I'm in complete agreement in Jones on this point. Google needs to back Google+ with a staff that can handle problems in a prompt and friendly manner.

Jones added, "Even us humans don't always know for sure if a person is trolling or just dumb as a rock, no? But you can do a lot, if you try, and if you are committed to anonymous people being able to contribute. Some of our best comments and best contributions were anonymous. No kidding."

Now, if only Google could see it that way, or at least allow pseudonyms, Google could put the real name issue behind it and focus on making the best-possible next generation social network.

Related Stories:

Google: Don't like real name policy? Don't use Google+

Google revises Google+ real name management policy

Three simple steps to setting Google+ straight

Google refuses compliance with Korean Real-Name law but imposes it on G+ users

Google Plus: Too Much Unnecessary Drama

Topics: Social Enterprise, Apps, Google

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18 comments
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  • Do you carry an id card in your wallet? Why?

    The only people I know who intentionally don't carry id on their person are generally hardened criminals who have outstanding warrants against them.

    You know, they use 'aliases' when asked for names.

    Society and our State and Federal Laws require varying forms of identification. Everyone accepts carrying an appropriate level of identification, which is for the most part today a Driver's License, perhaps a Visa with Photo ID, even a Birth Certificate is asked for now and then for credentialing transactions.

    So, *why* not follow the same principle on the Internet?
    This is the question.
    It is a matter of 'accountability' and a clear expectation that when you go onto the Internet, you are as responsible for your conduct/behavior there as you are when in the general public.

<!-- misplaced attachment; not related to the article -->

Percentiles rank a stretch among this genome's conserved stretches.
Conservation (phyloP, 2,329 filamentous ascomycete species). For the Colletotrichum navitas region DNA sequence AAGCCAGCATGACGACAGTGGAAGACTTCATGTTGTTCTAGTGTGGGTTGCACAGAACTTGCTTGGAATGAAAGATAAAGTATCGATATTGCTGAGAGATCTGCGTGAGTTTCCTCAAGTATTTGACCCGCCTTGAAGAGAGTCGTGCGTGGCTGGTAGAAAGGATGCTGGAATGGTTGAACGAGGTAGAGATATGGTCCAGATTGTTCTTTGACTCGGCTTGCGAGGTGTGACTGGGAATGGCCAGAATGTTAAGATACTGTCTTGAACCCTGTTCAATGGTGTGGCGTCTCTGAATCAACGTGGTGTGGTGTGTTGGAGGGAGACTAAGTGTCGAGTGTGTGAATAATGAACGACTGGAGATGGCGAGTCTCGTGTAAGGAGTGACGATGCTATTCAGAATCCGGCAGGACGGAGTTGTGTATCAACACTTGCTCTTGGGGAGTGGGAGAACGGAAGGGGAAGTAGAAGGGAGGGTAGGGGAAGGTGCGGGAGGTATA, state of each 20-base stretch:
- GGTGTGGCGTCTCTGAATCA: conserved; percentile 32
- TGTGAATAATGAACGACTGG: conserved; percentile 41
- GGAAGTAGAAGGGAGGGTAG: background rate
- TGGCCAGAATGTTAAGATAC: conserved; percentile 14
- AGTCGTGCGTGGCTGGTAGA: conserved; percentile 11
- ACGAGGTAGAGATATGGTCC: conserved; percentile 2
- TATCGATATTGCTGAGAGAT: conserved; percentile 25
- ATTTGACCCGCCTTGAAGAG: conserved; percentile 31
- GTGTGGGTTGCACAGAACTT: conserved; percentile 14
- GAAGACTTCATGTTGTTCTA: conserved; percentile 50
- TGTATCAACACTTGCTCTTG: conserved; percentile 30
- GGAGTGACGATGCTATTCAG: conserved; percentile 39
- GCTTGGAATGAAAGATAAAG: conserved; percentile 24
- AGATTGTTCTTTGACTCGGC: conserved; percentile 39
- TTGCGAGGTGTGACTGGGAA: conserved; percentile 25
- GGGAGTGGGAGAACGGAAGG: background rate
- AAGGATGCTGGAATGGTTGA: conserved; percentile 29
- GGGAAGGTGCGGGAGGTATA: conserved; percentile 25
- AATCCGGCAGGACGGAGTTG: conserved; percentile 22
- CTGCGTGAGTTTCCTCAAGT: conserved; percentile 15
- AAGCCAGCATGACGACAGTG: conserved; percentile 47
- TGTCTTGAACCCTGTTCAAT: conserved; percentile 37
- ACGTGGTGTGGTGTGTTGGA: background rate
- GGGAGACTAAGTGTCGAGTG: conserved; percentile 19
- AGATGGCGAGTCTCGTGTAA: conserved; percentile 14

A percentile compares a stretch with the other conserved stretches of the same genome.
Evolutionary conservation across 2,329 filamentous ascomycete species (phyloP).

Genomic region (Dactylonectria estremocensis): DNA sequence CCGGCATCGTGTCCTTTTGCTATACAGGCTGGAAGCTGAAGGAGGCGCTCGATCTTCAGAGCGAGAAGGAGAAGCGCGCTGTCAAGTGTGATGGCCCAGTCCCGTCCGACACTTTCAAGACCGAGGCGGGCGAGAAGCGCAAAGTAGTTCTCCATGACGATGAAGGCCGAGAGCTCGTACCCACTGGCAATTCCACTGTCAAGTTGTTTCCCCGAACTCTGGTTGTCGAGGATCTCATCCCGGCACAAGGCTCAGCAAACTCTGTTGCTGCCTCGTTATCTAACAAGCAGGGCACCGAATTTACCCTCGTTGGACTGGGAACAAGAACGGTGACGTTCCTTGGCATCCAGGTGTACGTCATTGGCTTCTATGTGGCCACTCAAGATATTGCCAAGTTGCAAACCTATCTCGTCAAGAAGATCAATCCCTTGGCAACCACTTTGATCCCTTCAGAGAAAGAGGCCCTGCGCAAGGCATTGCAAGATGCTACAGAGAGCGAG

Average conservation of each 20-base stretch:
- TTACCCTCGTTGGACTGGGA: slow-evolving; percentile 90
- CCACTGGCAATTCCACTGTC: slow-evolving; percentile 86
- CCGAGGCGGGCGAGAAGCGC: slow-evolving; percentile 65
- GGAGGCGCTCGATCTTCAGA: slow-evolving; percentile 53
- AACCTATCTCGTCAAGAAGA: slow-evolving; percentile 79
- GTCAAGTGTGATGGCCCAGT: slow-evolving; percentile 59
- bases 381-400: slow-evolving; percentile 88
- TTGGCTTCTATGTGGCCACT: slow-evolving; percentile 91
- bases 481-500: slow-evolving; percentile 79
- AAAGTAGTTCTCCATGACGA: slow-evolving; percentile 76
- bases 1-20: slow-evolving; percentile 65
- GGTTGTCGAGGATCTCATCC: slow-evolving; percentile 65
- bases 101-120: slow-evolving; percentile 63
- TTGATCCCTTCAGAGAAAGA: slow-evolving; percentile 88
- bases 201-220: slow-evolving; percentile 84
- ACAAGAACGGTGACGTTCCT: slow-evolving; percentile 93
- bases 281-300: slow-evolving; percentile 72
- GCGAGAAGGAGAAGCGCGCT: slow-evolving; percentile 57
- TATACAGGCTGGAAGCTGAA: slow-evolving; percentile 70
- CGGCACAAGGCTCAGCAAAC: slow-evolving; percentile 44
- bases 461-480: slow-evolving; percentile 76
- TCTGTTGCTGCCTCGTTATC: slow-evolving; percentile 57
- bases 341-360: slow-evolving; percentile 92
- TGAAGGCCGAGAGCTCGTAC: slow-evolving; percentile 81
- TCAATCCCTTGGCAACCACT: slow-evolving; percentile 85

If you are concerned about privacy, then don't air your laundry on the Internet. Common sense should apply and prevail--keep your private business private.
    Dietrich T. Schmitz *Your
    • Totally clueless

      @Dietrich T. Schmitz * Your Linux Advocate <br>Do you demand to see the government-issued identification of every person with whom you interact throughout your day? The girl who takes your credit card information over the phone? The man who makes your burrito for lunch? The customer service representative who helps you save $70 in cable TV fees by taking advantage of a special promotion?<br><br>Then why would you demand it from someone who is reading your opinion of a video game on a web site?
      bblackmoor@...
      • How does that differ from in public?

        @bblackmoor@...

        Go to a public place/function and offer your opinion there.
        You'll not get asked necessarily for your identity, depending on, of course, the purpose.

        It's not hard to understand.
        Dietrich T. Schmitz *Your
    • RE: Google+, Real Names, and Groklaw's Pamela Jones

      @Dietrich T. Schmitz * Your Linux Advocate Dietrich, Dietrich, Dietrich - we've had this discussion before...

      [b]The only people I know who intentionally don't carry id on their person are generally hardened criminals who have outstanding warrants against them.[/b]

      Agreed but this is not about carrying an ID on one's person.[b]